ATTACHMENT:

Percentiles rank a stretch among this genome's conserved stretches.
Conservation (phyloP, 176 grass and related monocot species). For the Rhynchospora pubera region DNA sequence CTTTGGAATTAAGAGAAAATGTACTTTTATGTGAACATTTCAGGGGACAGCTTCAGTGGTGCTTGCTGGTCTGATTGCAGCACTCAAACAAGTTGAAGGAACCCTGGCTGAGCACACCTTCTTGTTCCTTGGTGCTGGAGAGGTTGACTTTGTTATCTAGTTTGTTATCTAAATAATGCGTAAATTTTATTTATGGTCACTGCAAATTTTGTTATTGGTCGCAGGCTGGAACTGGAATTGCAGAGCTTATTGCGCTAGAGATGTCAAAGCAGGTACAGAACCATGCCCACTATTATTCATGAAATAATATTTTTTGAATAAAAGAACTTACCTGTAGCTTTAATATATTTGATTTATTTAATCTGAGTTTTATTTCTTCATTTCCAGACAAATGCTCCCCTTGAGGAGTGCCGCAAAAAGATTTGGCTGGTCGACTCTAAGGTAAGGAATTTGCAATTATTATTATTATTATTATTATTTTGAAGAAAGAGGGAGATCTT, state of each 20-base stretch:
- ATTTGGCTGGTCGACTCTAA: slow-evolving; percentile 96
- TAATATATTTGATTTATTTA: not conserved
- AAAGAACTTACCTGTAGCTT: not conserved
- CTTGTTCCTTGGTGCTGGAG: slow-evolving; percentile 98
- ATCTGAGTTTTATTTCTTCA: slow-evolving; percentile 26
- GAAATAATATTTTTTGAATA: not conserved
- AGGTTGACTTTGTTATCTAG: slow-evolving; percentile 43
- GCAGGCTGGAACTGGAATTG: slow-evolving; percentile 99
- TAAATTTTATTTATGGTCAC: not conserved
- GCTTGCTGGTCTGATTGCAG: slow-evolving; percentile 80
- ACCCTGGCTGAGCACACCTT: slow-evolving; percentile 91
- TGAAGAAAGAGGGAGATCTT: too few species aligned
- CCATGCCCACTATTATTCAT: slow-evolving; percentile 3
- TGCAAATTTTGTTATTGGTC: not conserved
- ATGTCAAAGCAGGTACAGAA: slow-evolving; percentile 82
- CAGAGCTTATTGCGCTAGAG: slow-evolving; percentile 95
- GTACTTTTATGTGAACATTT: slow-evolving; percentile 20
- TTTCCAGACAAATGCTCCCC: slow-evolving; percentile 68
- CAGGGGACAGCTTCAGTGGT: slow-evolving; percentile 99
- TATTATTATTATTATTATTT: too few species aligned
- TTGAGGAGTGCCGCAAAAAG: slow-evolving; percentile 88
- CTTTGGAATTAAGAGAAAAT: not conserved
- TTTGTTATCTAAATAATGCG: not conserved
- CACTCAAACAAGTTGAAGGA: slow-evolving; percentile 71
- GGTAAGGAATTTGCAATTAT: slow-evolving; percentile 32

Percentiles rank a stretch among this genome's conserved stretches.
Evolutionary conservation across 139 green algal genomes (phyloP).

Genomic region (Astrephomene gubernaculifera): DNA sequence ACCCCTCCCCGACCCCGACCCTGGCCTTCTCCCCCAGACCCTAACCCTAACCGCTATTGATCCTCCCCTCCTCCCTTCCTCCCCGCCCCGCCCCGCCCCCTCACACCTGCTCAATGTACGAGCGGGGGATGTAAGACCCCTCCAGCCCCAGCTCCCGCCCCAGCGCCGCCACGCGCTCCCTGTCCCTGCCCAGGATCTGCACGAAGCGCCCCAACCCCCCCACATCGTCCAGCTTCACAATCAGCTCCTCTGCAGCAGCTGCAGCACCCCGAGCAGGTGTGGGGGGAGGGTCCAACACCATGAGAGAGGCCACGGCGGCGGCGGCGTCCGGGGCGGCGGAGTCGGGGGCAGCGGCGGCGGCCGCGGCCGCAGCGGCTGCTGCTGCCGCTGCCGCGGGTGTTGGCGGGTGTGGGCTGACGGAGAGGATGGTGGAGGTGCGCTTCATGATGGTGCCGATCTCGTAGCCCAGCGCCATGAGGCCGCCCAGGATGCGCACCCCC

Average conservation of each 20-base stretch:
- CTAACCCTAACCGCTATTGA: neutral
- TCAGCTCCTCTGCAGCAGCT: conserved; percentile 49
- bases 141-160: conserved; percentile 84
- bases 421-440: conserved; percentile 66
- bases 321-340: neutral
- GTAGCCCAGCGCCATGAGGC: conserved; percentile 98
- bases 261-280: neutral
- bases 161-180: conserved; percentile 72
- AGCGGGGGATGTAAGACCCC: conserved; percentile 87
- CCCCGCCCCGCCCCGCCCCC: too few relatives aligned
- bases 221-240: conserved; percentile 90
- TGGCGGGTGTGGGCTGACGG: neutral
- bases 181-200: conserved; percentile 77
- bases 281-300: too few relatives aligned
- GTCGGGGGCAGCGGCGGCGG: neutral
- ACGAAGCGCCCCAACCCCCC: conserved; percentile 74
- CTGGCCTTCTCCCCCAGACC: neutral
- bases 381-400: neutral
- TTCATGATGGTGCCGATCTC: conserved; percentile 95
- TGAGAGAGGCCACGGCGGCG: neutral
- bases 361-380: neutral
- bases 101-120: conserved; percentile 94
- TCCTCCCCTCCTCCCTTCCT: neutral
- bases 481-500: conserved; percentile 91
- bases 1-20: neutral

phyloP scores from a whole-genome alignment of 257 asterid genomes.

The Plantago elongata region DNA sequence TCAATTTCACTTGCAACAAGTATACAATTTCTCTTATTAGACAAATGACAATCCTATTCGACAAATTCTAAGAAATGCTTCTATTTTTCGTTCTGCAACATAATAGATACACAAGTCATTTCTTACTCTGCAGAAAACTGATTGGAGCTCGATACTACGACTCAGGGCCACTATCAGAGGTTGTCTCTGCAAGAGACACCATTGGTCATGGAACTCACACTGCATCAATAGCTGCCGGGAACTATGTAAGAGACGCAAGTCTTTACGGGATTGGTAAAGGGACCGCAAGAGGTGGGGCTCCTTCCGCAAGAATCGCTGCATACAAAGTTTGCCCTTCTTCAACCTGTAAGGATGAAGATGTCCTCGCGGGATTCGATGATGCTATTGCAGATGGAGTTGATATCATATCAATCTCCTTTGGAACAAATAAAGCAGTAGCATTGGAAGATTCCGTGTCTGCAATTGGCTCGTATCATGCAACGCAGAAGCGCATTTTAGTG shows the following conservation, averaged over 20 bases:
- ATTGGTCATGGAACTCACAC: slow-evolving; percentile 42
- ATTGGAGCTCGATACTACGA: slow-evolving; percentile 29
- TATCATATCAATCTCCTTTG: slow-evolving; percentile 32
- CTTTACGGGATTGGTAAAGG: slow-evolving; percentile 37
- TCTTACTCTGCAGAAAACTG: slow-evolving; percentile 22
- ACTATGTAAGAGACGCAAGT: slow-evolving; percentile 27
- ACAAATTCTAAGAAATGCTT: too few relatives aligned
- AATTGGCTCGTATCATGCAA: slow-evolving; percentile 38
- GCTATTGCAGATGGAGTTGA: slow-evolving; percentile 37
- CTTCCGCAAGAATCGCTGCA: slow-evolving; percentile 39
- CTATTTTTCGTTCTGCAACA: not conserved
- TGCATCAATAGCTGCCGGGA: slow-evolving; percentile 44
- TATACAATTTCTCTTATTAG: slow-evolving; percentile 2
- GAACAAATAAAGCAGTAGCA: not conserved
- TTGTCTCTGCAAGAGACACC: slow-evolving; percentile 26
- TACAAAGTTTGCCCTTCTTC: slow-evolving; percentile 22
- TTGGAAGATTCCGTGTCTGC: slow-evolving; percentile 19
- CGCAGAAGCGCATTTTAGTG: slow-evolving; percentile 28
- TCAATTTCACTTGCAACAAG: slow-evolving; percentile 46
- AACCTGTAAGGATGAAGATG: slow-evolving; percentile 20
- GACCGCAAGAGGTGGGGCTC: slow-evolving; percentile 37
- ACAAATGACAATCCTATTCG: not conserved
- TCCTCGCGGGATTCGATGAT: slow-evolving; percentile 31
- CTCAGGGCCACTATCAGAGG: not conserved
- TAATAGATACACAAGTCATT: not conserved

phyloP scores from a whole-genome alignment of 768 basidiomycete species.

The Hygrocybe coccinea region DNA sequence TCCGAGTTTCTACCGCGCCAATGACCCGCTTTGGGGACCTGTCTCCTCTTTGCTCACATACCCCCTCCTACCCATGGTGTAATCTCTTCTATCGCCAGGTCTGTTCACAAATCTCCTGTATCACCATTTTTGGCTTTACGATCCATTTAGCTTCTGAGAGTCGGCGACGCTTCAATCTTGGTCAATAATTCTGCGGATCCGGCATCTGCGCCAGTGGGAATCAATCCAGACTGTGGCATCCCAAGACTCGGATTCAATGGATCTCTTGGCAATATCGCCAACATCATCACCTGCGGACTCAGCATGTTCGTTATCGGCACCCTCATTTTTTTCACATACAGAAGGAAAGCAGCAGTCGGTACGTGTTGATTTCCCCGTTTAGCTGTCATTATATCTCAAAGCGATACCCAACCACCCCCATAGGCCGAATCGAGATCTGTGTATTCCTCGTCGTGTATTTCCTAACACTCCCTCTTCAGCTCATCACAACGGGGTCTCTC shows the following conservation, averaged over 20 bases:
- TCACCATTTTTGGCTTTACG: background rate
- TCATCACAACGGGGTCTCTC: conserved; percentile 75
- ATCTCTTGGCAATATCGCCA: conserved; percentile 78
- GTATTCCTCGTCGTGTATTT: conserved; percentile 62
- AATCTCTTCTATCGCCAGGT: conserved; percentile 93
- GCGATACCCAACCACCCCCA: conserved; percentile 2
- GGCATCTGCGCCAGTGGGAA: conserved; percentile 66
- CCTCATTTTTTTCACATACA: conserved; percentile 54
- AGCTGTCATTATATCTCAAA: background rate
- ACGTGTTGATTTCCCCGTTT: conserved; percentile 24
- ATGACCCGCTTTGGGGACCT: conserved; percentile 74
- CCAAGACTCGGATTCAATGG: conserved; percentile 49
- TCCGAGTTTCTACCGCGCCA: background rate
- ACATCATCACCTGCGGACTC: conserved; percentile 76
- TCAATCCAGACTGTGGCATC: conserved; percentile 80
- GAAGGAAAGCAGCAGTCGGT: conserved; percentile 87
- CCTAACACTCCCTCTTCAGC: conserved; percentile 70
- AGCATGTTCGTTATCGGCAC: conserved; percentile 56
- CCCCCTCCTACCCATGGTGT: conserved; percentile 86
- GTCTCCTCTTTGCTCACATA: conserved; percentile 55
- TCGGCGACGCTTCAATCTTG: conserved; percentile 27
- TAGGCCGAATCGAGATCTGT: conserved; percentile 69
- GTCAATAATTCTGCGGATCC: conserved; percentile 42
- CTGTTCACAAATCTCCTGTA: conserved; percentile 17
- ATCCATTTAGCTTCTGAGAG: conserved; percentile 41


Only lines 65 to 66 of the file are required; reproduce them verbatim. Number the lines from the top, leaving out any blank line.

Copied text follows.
- ACAAATTCTAAGAAATGCTT: too few relatives aligned
- AATTGGCTCGTATCATGCAA: slow-evolving; percentile 38